During an April 2009 visit to the Martinsville branch of the Virginia Employment Commission, I watched as an anxious job seeker learned that the nearest job opening matched to his background was more than 100 miles away. Seeing as the local unemployment rate exceeded 20 percent, the finding itself was not all that surprising—maybe there just weren’t any good jobs to be had in the area. Unfortunately, the information he was given might have been wrong.
In an economy that provides real-time pricing data for bargain-hunting shoppers, it is unacceptable that we don’t have a similar method for matching job seekers’ skills with job-market openings. The problem of matching skills with jobs is particularly difficult for veterans transitioning to the civilian workforce. According to PayScale, an online salary profile database, veterans are 22 percent more likely than the rest of the U.S. workforce to say they are not working in a job that makes use of their education or training.
That finding was one of many resulting from a 2015 open-data collaboration of private and public stakeholders called Veterans Talent. (Disclosure: My firm, Hunch Analytics, is one of the collaborators.) The initiative pooled skills data from public and private sources and published it for researchers to demonstrate how we can improve the workforce-development system for veterans.
One of the research teams at the Corporate Executive Board, which describes itself as a “best practice insight and technology company,” studied Virginia-based job postings that had made a veteran hiring commitment as of April 2014. It mapped those vacancies alongside the skills profiles of veterans under 35 active on the Monster.com platform, and found that every entry-level technology job in Virginia could have been filled by unemployed veterans whose previous experience and skills had indicated that they were “tech-trainable.” But this likely didn’t happen. Instead, like ships passing in the night, too few veterans knew that they might qualify for such jobs and, worse, too many employer HR tools would weed them out even if they did apply.
We can do a better job of bringing such insights to the surface and putting them into action. State-based workforce-development systems are built on outdated technology and incomplete data on employer talent needs, job-seeker skills, and quality-training programs. As Virginia’s state auditor noted in a recent review, “No state agency currently compares the types of education and training offered in workforce development programs to indicators of demand from employers, such as job openings or projected employment growth.”
But there is an innovative way for states to meet these challenges without bearing the brunt of the needed investment that they can’t afford anyway: through the creation of a Virtual Workforce Connector, a web-based digital marketplace that connects various open labor-market data with online talent platforms such as LinkedIn or Monster.com. Coupled with new “pay for success” models that reward programs that generate the best outcomes—more on those below—states could unleash a wave of innovation to ensure that our economy works for everyone, while generating a net savings by avoiding workforce-development investments that don’t work. More broadly, such efforts can help realize an estimated 2 percent boost to global GDP by 2025, according to a 2015 McKinsey Global Institute study.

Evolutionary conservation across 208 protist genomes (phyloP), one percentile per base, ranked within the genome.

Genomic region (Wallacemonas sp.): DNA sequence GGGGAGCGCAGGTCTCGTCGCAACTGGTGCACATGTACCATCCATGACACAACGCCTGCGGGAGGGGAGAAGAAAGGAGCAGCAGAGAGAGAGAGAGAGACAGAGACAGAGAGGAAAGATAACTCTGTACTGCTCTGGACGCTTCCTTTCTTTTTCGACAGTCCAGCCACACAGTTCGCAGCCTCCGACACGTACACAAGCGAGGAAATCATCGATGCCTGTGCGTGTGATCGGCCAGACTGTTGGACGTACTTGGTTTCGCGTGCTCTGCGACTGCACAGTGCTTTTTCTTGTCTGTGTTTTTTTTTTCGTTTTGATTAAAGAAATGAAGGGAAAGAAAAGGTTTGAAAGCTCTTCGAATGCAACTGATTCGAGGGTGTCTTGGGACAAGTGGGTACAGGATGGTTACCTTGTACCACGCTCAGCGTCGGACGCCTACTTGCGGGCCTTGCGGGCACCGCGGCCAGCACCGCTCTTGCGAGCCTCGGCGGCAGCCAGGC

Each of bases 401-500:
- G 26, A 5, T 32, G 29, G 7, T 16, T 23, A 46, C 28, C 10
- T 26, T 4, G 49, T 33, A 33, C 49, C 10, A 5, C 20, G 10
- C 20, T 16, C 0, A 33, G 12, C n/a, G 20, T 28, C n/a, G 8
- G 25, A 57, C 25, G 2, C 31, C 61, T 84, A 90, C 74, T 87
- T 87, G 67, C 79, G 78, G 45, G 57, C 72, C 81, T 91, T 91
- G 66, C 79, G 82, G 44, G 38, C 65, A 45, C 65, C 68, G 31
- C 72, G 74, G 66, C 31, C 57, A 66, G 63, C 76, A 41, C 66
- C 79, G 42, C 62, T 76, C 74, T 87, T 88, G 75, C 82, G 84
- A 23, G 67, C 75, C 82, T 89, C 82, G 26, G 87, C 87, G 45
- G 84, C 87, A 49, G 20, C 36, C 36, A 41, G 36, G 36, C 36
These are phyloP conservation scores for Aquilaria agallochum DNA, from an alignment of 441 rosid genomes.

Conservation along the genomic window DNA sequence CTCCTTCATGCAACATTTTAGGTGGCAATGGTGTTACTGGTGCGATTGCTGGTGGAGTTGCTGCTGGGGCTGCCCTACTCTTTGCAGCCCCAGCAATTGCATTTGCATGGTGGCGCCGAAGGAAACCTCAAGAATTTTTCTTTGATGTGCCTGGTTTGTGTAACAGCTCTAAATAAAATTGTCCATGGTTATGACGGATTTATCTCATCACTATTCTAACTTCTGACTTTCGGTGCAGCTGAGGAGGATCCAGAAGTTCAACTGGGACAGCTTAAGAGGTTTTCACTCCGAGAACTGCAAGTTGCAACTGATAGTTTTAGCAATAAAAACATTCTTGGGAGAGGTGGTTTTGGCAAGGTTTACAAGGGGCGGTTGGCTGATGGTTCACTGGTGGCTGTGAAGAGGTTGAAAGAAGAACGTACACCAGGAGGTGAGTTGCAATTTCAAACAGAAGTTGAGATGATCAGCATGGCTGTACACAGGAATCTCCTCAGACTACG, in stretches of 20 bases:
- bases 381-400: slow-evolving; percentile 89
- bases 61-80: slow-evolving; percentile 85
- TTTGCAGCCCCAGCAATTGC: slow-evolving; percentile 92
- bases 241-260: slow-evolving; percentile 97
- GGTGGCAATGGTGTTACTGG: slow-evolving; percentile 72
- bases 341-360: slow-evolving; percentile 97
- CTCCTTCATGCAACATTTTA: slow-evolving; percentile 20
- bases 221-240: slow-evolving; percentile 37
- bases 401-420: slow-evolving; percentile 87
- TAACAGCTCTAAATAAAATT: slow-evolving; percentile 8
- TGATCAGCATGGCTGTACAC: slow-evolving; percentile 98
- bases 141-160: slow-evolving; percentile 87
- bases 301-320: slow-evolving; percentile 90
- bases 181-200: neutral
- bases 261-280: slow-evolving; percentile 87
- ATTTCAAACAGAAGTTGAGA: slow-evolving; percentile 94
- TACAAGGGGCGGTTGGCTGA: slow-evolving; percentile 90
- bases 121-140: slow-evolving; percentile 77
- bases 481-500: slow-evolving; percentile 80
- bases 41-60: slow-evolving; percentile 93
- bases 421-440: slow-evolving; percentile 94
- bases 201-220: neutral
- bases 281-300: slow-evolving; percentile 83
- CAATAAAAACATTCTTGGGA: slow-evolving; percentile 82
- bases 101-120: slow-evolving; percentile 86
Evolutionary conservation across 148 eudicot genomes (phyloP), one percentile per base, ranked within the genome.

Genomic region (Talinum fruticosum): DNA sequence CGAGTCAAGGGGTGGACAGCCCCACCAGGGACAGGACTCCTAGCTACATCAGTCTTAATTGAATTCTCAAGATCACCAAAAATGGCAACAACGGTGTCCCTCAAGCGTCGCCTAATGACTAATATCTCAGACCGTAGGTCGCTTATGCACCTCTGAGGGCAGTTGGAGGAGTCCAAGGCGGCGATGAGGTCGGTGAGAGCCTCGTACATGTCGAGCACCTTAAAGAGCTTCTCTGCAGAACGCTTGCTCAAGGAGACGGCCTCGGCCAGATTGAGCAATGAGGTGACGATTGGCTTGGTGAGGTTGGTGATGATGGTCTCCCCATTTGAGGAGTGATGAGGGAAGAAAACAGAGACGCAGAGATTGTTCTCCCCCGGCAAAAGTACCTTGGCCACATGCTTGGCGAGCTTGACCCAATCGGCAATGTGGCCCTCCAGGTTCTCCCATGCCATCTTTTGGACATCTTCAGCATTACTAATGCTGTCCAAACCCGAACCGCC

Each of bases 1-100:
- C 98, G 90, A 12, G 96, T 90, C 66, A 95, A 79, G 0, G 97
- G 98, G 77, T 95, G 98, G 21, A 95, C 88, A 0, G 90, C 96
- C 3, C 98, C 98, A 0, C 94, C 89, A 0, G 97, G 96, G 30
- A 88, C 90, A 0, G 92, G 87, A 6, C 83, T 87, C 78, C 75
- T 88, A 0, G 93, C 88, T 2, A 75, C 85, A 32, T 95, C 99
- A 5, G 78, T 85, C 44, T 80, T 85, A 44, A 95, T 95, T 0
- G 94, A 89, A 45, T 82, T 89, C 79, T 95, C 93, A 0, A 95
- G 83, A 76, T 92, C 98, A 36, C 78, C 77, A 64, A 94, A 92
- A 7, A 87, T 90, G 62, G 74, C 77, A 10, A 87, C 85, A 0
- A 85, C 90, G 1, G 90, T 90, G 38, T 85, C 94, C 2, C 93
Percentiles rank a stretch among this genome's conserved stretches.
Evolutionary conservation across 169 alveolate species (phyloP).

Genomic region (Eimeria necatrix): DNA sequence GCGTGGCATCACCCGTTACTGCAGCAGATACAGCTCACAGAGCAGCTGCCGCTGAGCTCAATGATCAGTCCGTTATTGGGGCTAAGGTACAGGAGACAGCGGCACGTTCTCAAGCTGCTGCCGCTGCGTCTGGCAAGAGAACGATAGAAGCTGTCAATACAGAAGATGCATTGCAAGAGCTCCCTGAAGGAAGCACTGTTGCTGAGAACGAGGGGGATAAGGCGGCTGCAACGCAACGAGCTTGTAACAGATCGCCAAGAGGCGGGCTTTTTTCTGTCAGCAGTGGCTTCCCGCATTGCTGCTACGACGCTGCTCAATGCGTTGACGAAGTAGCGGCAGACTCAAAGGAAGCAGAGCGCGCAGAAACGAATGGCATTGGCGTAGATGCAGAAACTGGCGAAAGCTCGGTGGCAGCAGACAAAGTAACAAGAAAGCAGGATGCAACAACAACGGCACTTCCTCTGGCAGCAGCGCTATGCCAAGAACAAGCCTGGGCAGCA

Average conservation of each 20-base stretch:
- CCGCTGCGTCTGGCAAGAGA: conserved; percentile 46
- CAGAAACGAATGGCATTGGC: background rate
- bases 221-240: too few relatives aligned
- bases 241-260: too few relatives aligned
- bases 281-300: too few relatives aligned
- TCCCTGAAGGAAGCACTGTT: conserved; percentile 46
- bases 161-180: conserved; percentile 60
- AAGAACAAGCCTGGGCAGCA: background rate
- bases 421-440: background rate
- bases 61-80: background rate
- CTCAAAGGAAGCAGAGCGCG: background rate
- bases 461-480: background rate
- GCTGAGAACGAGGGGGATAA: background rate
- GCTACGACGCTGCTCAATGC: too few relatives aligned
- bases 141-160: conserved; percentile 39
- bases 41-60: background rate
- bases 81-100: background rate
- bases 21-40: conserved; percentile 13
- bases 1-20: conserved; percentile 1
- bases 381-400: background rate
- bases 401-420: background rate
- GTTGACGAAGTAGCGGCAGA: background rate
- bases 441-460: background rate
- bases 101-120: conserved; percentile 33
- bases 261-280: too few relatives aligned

In Virginia, Governor Terry McAuliffe has taken the first step in such an effort by recently establishing the Commonwealth Consortium for Advanced Research and Statistics to offer the public—including platforms like LinkedIn and Monster.com—free access to “real-time data about human capital, regional skills gaps, local and state wage data, university research and talent, and availability of local and state workforce programs.” A Virtual Workforce Connector could build on this progress by empowering job seekers to choose from a growing number of online talent platforms, utilize high-quality training programs that can close any skills gaps, and enroll in government benefits that might help defray the costs.
How would this work? First, states would publish as much labor-market data as possible in an easily accessible form. Second, states would enable job seekers to use online platforms to access workforce-development programs, including unemployment insurance filings; this would be not unlike the way many Americans file their taxes through services such as TurboTax or H&R Block. Third, states would institute “pay for success” programs that help them more efficiently allocate scarce public workforce dollars and quickly identify which programs are working.
Implementing Connectors will require both technical and business-model standardization. On the technical front, we have already seen similar efforts work in comparable sectors. Green Button, for example, is a data standard that enables consumers to connect energy-efficiency apps to their energy-consumption data held by participating electric utilities. Building to such standards will make it easier for online talent platforms to participate.
On the business model front, requiring platforms to publish an enforceable code of conduct for connected applications to operate as a fiduciary—in other words, putting a system in place that looks out for the job seeker’s interest and not the needs of sponsors—will enable job seekers to use workforce-development services and still be appropriately protected.
A Virtual Workforce Connector is a policy intervention that is pro-growth and pro-government. It can help get citizens back to work faster by increasing access to new features such as recommendations on career pathways. With this program, job seekers like the one I saw in Martinsville could find good careers closer than 100 miles away.